I Will Never Not Ever Eat a Tomato

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I Will Never Not Ever Eat a Tomato By Lauren ChildThis is another delightful book in the Charlie and Lola series by Lauren Child. Most children will know the characters Charlie and Lola because of the TV series of the same name on Cbeebies, and the characters are just the same in this book.

Charlie is quite a sensible little boy aged about seven or eight, who is often in the position of having to look after his little sister, Lola, who I should think is about five. In this book Mum and Dad have asked Charlie to give Lola her dinner – not a difficult task in itself apart from the fact that Lola is an incredibly fussy eater!! (I have one of those at home with me so this book is quite close to my heart at the moment!) In fact, Lola is so fussy that she reels off a long list of food that she couldn’t possibly eat ending with the statement that she ‘will not ever never eat a tomato!’

Charlie can always get Lola to do things though so he sets out to make the food more exciting. When Lola sees carrots and says she doesn’t like them, he tells her they are not carrots but orange twiglets from Jupiter! Suddenly they sound more appealing! Subsequently, the peas are moon drops from Greenland, the mashed potato is cloud fluff from Mount Fuji, and the fish fingers are ocean nibbles from the supermarket under the sea – and definitely a favourite with mermaids!

So before she knows it, Lola has eaten all her dinner, and even at the end she asks Charlie to ‘pass her one of those’ pointing to a tomato. Charlie is very surprised considering Lola’s earlier declaration about tomatoes, until, playing along with the game, she says:

‘moonsquirters are my favourite!’

And then says ‘you didn’t think they were tomatoes did you Charlie!’

In my opinion this is a delightful little story with good strong characters. Charlie is the narrator but most of the story is told through dialogue. This is quite a challenge for reading it to little ones if they know the TV series because the voices are quite distinctive. The story is accompanied by some very good pictures as well. There is a mixture of cartoon drawings and real photographs of some of the food which makes all the pages distinctive. The text is set out in an interesting way – sometimes curling and swirling all over the page, which would not be very suitable for beginner readers to attempt on their own. There are lots of different backgrounds throughout the book – for example on one page there are lots of peas in the background. I think all of these add to the overall effectiveness of the book.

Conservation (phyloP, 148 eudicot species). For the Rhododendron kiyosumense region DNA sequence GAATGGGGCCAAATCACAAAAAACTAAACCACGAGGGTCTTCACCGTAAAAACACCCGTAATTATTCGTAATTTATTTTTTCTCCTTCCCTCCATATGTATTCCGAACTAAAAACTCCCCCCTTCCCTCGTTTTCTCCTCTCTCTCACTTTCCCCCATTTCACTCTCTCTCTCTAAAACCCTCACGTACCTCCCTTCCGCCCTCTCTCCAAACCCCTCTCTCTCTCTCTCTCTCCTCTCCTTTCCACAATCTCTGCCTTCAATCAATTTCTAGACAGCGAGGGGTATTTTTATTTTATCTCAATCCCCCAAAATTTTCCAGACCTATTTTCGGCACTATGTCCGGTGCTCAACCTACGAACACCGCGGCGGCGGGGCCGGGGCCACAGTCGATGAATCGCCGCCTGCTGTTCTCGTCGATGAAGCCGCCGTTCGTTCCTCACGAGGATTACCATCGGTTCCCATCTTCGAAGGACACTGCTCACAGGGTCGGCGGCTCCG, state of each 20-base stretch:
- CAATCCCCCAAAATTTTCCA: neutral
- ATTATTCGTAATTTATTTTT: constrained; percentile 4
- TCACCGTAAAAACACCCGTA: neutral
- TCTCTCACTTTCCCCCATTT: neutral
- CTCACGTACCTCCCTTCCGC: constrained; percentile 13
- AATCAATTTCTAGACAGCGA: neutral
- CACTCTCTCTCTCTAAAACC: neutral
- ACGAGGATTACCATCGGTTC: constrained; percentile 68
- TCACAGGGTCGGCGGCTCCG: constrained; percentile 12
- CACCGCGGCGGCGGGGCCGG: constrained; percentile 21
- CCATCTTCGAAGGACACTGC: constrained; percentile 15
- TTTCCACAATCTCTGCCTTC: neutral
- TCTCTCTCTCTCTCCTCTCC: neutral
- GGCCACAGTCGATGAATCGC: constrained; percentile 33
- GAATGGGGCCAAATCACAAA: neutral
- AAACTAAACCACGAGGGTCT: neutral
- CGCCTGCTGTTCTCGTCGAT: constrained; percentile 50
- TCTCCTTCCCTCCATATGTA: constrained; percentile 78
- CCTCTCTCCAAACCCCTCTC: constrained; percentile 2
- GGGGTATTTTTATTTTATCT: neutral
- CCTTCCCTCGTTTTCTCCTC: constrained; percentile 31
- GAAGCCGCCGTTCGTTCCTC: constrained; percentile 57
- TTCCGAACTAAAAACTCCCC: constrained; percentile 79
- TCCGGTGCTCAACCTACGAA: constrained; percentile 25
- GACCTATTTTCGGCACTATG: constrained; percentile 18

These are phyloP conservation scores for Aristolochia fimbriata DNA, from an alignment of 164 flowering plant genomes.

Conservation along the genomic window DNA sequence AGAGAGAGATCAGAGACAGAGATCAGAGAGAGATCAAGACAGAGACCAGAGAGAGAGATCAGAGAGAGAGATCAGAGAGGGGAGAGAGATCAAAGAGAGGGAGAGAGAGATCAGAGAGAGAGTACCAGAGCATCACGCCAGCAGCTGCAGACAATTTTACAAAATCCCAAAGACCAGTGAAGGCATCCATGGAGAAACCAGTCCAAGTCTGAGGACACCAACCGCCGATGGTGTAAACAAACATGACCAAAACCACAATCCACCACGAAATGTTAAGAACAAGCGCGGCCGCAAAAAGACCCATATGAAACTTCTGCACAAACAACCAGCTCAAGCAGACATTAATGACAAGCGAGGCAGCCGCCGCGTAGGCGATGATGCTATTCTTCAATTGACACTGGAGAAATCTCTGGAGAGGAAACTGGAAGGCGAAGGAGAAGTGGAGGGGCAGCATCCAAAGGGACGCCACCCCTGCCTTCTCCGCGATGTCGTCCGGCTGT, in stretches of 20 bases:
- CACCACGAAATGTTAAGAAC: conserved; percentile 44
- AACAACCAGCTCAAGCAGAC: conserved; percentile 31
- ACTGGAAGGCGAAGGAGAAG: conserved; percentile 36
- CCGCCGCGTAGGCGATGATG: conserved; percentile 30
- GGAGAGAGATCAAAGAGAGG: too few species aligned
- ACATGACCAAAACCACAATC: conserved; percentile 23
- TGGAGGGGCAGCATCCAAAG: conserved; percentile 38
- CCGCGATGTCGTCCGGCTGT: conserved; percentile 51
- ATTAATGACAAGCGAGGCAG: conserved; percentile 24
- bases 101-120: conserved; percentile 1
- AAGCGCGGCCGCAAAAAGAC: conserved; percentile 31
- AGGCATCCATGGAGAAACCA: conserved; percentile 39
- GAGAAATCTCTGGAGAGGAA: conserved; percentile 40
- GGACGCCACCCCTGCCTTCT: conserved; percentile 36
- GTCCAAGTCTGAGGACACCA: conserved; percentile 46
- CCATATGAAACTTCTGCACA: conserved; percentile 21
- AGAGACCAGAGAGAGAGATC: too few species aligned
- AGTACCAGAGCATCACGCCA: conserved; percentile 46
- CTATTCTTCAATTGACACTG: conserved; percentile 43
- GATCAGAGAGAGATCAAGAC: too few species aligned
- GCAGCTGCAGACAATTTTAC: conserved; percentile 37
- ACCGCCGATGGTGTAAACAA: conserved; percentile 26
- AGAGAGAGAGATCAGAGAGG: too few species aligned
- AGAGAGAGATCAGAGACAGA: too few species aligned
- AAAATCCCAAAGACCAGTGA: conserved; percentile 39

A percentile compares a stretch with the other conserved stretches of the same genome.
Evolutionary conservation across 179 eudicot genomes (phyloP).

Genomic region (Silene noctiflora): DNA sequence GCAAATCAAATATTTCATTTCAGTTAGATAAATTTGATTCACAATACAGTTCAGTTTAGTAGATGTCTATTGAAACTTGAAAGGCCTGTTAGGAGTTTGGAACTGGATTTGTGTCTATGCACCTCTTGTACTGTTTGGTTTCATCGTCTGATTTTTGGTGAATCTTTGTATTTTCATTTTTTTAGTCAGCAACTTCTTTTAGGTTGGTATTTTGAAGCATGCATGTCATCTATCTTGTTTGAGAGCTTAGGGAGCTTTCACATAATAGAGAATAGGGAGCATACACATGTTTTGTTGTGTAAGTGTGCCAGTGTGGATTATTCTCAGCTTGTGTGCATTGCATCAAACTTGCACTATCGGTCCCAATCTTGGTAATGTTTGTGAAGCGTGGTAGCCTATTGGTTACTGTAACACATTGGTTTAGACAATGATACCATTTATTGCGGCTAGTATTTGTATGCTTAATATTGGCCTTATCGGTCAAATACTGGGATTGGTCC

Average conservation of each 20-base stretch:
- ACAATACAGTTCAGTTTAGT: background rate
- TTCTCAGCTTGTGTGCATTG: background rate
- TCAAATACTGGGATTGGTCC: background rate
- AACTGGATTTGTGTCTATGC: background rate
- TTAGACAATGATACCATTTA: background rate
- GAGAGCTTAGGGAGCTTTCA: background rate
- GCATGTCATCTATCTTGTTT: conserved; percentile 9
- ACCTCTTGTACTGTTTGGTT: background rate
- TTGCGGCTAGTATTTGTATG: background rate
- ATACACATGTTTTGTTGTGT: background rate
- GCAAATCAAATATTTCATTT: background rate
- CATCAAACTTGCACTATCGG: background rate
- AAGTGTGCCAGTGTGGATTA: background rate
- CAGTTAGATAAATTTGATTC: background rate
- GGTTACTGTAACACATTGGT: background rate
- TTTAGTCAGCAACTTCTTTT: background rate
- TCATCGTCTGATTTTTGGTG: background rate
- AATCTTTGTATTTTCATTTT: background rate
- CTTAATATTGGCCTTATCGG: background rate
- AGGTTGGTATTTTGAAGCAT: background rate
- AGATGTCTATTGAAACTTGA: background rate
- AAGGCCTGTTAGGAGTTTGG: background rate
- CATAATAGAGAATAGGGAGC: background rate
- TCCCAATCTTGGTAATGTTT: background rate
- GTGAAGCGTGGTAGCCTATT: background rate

When my daughter was about three she started turning into a bit of a fussy eater herself so I wasn’t sure about the content of the book – did I really want to read her a story about an even greater fussy eater and add to her list of dislikes? As it happens, I think that this book slightly helped with her fussiness – at least when she was eating ‘orange twiglets from Jupiter’ or ‘cloud fluff from Mount Fuji’! I just needed to use my imagination to come up with some appealing ideas about broccoli, courgettes, peppers and mushrooms to name but a few!

So overall I feel this is a very good book – both story and illustrations. The fact that my daughter already knew the characters through the TV series meant that I knew she was going to relate to them. Since reading this book, we have read and enjoyed many more Charlie and Lola books, and at the age of six, my eldest daughter still loves them.

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I Will Never Not Ever Eat a Tomato
by Lauren Child

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Written by kingfisher